Food & Drink
Best chef under fire
Chops Steak Seafood & Bar
Making your way to a specific destination among the tectonically shifting landscapes and storefronts at the K Street Mall can be dizzying for the unprepared. One second, you could be in the clang-banging, ting-tinkering chatter and outdoor heat of the mall, poking in your pockets for a panhandler. The next second, you might glide—whoosh!—through the doors of the elegantly spare, cool and modern downtown steakhouse named, unabashedly enough, Chops.
Chops is one of the new kids on an ever-more-fashionable block. The boy-next-door-handsome 31-year-old chef, Jeramie Smith, presides over Chops, and he has come a long way fast. Before Chops, he whittled out a quiet reputation at the nearby 4th Street Grille, with consistently innovative, fresh California fusion cuisine (it’s not a dirty phrase unless you use it as such).
But recently, some restaurant-biz folks asked him if he’d also like to be in charge of the dinner scene at the new upscale steak-and-seafood joint whose chief rival is Morton’s of Chicago on L Street. That’s like asking an ambitious editor to help create a new daily newspaper in Sacramento, get The Sacramento Bee’s goat and hijack most of its customers to boot. It’s an irresistible challenge.
So, after handling the 4th Street lunch crowd, Smith, mustering a 12-hour day on average, sprints uptown to oversee—and hop into the trenches with—the restaurant team that hopes to severely injure the seemingly immortal Morton’s.
It’s 8 p.m. Friday evening, and the customers are fewer than normal. But you would never know it if you slid off your barstool, or out of your stylish banquette, and looked behind Oz’s curtain at the tumult going on behind the kitchen doors.
If you’ve ever worked in the restaurant business, you might know that it involves a lot of smoke and mirrors. There are some things you can’t—and don’t want to—fake, such as the quality of the food or the agreeability of the atmosphere. But while you, the customer, sit there, coiffed and poised and pretty, sipping your desert-dry martinis (“Just blow the vermouth in the direction of the glass, thanks”), just a few feet away, hidden from view, is a war zone.
Because it’s a steakhouse, it even has certain remnants of a battlefield: raw flesh, blood-soaked clothes and the intense, resolute faces of front-liners determined to get through the next five hours alive.
And if a popular kitchen is a war zone, then the line cooks occupy the Gaza Strip.
There are usually five such brave folks at Chops. Tonight there are only four, so Smith gamely jumps into the line. And tonight, you get to peek behind the curtain, to watch them and the kitchen staff.
First, you pant for more air in the heat. It seems about 20 degrees hotter than the August night. The smiling, efficient crew, however, is inured. Then, you are assaulted by the odors. Some are delectable (freshly baked bread and rosemary) some cloying (the fish of the day), and some off-putting (raw beef). You stop trying and concentrate on the line cooks, who are almost cartoonishly blurred by motion. At first, it seems like they are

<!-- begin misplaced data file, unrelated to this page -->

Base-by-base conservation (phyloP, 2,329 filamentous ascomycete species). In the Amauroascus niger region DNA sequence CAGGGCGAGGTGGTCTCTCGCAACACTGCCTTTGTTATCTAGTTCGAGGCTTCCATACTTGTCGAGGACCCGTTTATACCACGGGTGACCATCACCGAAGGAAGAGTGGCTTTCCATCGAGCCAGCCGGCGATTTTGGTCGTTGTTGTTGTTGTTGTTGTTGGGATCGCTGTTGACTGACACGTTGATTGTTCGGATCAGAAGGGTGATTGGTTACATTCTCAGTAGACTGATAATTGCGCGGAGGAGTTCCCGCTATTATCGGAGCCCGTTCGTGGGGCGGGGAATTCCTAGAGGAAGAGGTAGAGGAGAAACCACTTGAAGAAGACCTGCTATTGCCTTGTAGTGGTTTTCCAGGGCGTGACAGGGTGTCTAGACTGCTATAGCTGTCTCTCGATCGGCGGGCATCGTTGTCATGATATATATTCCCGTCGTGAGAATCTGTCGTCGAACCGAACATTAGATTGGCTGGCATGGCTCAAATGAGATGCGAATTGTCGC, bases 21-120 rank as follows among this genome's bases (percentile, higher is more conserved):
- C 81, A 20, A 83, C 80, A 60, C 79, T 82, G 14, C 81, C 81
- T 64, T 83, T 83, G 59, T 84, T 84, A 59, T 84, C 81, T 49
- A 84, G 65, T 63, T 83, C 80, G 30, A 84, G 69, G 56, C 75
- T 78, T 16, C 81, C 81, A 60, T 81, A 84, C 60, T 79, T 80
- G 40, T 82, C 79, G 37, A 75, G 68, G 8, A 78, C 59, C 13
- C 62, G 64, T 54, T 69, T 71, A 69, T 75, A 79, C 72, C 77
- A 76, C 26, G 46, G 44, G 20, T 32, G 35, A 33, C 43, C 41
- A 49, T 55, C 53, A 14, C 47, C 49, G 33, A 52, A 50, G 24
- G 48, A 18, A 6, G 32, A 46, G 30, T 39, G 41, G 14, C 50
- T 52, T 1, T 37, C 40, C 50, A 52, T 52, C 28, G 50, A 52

cool, like they are keeping it together only because you are watching them. Then you realize they forgot all about you within the first minute. They had to; if one person in the line hesitates for just a moment and loses his rhythm, it’s like the drummer of the marching band ignoring the beat and plowing into the tuba player.
So, the thick, white plates are placed in the hands of Manolo, who handles the broiler. Then, they go to multi-talented Kris, with seemingly eight hands reaching in eight different directions. Then, they’re off to Manuel, who fills in with aplomb wherever needed. Then, Damon gets to do his thing, which might mean adding the appetizer (potatoes are a favorite—it
a steakhouse). Then, they’re off to Eric, who is in charge of salads but who can shuck a mean oyster, too. Jason stands at the end, making sure each meal is as it should be before it heads out through the swinging kitchen doors.
Tonight, Smith fills in wherever needed, slicing a T-bone, blending a sauce or piercing a porterhouse with a huge plume of rosemary. All the while, he chats quietly with his line men, making jokes, asking questions and being a leader—soothing, being strong and helpful, encouraging.
The sensual stimuli of the place—sounds, smells and movement—overwhelms. After about a half-hour in an out-of-the-way corner, just taking it all in, you begin to feel like an autistic child. You must get out.
You turn to escape and catch the dishwasher out of the corner of one eye. The dishes look and smell like meticulously laundered linen. You love that smell. You gulp a big breath of it and leave, exhaling only once you walk back into the dining area.
Once again, you are simply a well-tended customer, happily oblivious to the efforts made on your behalf nearby. You sip your martini, let out a jagged sigh and relax. Your fellow customers are all smiling. The food here happens to be very good. You think, “Of course it is. And they don’t know the half of it.”
1117 11th Street, (916) 447-8900.